Ow: Moscow Olympics 1980 team. We had a young, fit and talented team and after two years of training we missed the Games because of the boycott. I believed we would have done well.
Q: Most disappointing
The 1984 Olympics squad. It had tremendous potential but finished eleventh.

Friday, February 27, 2015

Golf a long shot from stardom


 Level Field  

Datuk Seri Najib Razak’s announcement at the end of the Malaysian Open at the Kuala Lumpur Golf and Country Club that RM2 million will be given to the Malaysian Golf Association (MGA) to promote the sport at school level was met with mixed reaction.
Clearly, Najib wants to see more of us pick up the sport. He said it should be accessible to Malaysians at all levels as that would help produce top golfers in this country in the future.
He congratulated MGA on having started a golf programme in which 11 schools are participating.
While Najib’s gesture was seen as noble by some, many felt he did not think it through before extending his generosity.
The consensus among golf enthusiasts, especially the national veterans, is that the money could be better spent on building a public course that is affordable to all.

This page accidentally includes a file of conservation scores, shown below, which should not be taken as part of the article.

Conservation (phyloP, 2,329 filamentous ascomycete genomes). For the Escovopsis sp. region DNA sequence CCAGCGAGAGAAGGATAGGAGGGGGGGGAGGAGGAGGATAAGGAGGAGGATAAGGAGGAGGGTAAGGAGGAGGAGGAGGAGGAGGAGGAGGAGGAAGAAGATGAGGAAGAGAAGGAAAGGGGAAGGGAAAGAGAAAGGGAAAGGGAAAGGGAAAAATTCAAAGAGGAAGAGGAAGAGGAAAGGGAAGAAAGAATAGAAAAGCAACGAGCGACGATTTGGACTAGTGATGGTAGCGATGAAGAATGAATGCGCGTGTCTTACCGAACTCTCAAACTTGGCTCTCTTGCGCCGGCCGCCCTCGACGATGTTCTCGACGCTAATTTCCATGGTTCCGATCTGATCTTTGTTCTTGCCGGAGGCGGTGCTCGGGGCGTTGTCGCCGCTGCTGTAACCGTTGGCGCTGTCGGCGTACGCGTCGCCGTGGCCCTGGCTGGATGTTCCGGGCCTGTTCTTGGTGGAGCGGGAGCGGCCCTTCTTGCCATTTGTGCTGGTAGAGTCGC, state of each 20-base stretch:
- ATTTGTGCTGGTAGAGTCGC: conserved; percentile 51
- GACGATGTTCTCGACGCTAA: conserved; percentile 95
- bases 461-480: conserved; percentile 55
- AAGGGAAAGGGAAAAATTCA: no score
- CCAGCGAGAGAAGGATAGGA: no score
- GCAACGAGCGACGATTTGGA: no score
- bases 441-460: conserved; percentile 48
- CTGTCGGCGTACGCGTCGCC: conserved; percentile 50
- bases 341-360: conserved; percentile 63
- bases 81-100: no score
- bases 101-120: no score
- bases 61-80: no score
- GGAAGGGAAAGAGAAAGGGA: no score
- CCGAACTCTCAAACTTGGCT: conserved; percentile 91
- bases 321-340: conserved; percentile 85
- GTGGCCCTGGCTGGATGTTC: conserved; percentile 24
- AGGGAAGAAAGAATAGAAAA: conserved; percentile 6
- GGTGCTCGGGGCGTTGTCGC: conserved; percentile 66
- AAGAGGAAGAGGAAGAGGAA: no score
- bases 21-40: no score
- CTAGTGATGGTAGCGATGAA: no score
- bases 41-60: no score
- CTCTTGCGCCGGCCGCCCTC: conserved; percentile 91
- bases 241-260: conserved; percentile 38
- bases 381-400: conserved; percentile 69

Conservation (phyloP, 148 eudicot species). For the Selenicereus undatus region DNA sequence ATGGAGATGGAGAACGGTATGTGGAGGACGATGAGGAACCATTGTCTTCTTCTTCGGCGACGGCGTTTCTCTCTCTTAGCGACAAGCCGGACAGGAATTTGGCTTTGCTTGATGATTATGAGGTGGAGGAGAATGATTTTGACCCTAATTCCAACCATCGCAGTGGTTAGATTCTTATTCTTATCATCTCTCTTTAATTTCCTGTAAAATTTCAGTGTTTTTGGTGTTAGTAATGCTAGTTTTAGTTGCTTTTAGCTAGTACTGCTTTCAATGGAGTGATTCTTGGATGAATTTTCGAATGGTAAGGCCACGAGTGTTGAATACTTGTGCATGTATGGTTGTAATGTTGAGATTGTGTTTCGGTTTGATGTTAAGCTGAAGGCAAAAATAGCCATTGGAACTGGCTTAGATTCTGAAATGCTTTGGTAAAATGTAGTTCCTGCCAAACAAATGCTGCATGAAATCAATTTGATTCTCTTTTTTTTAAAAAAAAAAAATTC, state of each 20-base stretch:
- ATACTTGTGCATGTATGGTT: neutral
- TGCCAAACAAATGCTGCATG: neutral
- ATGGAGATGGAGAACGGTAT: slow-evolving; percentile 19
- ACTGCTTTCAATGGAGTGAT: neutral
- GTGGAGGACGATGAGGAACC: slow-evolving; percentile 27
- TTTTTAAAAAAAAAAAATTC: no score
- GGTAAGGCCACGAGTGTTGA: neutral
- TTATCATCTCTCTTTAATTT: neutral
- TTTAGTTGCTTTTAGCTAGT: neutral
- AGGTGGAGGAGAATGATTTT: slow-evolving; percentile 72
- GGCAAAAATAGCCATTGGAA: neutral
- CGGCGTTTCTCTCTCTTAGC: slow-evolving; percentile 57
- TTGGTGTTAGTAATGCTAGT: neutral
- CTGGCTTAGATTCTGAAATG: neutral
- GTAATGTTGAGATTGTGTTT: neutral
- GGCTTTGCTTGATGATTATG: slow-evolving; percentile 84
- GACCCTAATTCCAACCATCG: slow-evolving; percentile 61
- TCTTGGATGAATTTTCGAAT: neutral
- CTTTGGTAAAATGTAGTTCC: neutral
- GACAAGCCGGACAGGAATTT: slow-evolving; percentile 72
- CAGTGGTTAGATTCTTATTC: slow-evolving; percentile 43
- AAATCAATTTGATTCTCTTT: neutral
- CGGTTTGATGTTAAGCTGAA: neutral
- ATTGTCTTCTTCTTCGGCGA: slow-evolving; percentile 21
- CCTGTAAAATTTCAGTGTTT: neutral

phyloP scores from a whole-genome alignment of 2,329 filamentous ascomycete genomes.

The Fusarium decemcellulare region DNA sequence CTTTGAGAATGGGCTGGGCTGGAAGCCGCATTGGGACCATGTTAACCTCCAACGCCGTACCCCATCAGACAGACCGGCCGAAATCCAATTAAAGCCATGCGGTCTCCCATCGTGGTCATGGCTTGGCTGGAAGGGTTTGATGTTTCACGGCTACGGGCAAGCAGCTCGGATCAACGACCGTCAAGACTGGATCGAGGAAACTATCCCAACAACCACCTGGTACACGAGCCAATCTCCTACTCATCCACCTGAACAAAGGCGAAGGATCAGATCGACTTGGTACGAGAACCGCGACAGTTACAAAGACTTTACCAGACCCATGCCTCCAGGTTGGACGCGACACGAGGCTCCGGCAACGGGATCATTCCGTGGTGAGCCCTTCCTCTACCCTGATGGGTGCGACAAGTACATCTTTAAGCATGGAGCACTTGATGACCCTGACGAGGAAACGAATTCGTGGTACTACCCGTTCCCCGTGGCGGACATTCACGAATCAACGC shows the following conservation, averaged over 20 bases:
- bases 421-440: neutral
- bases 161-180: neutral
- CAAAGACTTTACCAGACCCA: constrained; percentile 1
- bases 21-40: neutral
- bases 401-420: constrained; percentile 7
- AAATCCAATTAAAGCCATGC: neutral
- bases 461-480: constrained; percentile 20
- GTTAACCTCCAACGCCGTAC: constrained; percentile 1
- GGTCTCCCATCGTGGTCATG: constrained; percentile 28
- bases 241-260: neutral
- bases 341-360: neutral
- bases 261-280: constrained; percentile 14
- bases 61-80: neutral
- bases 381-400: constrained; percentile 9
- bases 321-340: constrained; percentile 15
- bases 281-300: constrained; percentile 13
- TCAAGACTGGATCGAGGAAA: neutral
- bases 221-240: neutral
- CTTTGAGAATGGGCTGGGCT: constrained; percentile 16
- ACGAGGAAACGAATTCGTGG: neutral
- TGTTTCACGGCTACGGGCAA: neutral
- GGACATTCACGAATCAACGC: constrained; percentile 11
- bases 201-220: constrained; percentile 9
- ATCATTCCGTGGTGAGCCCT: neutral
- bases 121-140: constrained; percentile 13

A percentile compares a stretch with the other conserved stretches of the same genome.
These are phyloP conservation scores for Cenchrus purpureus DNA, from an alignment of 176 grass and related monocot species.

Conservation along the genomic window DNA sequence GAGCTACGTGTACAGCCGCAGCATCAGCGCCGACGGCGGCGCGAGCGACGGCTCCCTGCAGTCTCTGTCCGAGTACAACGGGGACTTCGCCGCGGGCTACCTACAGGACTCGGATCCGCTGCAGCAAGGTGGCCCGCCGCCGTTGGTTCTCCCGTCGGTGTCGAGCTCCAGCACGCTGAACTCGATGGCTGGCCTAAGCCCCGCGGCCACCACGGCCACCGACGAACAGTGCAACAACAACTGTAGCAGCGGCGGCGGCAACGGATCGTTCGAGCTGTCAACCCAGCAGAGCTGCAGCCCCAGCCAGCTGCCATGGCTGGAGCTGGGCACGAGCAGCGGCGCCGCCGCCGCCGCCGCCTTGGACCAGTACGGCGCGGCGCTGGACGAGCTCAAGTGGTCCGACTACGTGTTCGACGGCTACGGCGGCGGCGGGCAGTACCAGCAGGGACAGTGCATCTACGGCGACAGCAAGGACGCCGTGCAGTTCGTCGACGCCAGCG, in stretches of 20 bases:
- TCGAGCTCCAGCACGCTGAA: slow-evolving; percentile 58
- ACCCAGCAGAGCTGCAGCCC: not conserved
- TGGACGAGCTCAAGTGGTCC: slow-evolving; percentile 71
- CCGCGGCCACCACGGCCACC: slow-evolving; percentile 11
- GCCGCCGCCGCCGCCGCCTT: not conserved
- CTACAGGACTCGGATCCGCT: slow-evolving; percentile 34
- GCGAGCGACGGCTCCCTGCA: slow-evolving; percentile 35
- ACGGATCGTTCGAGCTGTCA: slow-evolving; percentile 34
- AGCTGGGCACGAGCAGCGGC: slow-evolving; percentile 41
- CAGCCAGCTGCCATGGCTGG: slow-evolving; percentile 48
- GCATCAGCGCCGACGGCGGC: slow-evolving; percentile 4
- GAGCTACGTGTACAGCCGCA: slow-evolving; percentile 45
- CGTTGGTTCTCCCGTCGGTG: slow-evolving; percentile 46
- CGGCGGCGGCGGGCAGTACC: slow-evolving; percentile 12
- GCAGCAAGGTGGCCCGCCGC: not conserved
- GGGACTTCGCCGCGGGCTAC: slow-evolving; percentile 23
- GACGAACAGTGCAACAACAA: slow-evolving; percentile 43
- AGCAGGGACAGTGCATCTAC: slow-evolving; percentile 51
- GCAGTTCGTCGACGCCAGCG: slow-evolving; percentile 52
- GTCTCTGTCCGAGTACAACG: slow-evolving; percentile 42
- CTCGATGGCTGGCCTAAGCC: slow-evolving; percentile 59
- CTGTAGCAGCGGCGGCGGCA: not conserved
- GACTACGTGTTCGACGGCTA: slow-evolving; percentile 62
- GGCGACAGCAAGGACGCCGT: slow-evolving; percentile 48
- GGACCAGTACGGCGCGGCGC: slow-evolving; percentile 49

Donating money to MGA for the development of the sport is fine, but many feel it will only be enjoyed by a select few.
Veteran V. Nellan, 63, who started off in the sport as a 13-year-old caddy at the Royal Selangor Golf Club, said golf is an expensive game. “For it to be played by more, it has to be affordable,” he added.
Nellan grew up with golf because his parents were in charge of ground maintenance at RSGC. The family lived in the staff quarters on the fringe of the 18th hole.
Nellan started caddying when he was just seven to earn pocket money for school - he was paid 50 cents for each job. He dropped out of school at 15 to play golf.
Caddying, which used to be the first stage of training for future golfers, is slowly dying out. Our young people these days are not interested in being caddies as it involves long hours and is tiring. No wonder golf clubs opt for foreign caddies, especially Indonesian women.
Moreover, the few local caddies, especially at the smaller clubs and out of the city, are there just to earn some money. They just want to carry the bag, get paid for it and go home. They are not interested in playing the game and hardly give any tips to golfers on the course.
Besides Nellan, other Malaysian top golfers also started off as caddies, including P. Gunasegaran, who in 1994 came within a whisker of winning the Malaysian Open at RSGC but lost to Sweden’s Joakim Haeggmann in a play-off.
Other caddies who made good as golfers are M. Ramayah, R. Nachimutu, S. Sivachandran, P. Segaran, Mohd Shaaban Hussin and Khairul Adri to name a few.
Meanwhile, exorbitant club membership and expensive green fees mean golf is not for the average wage earner.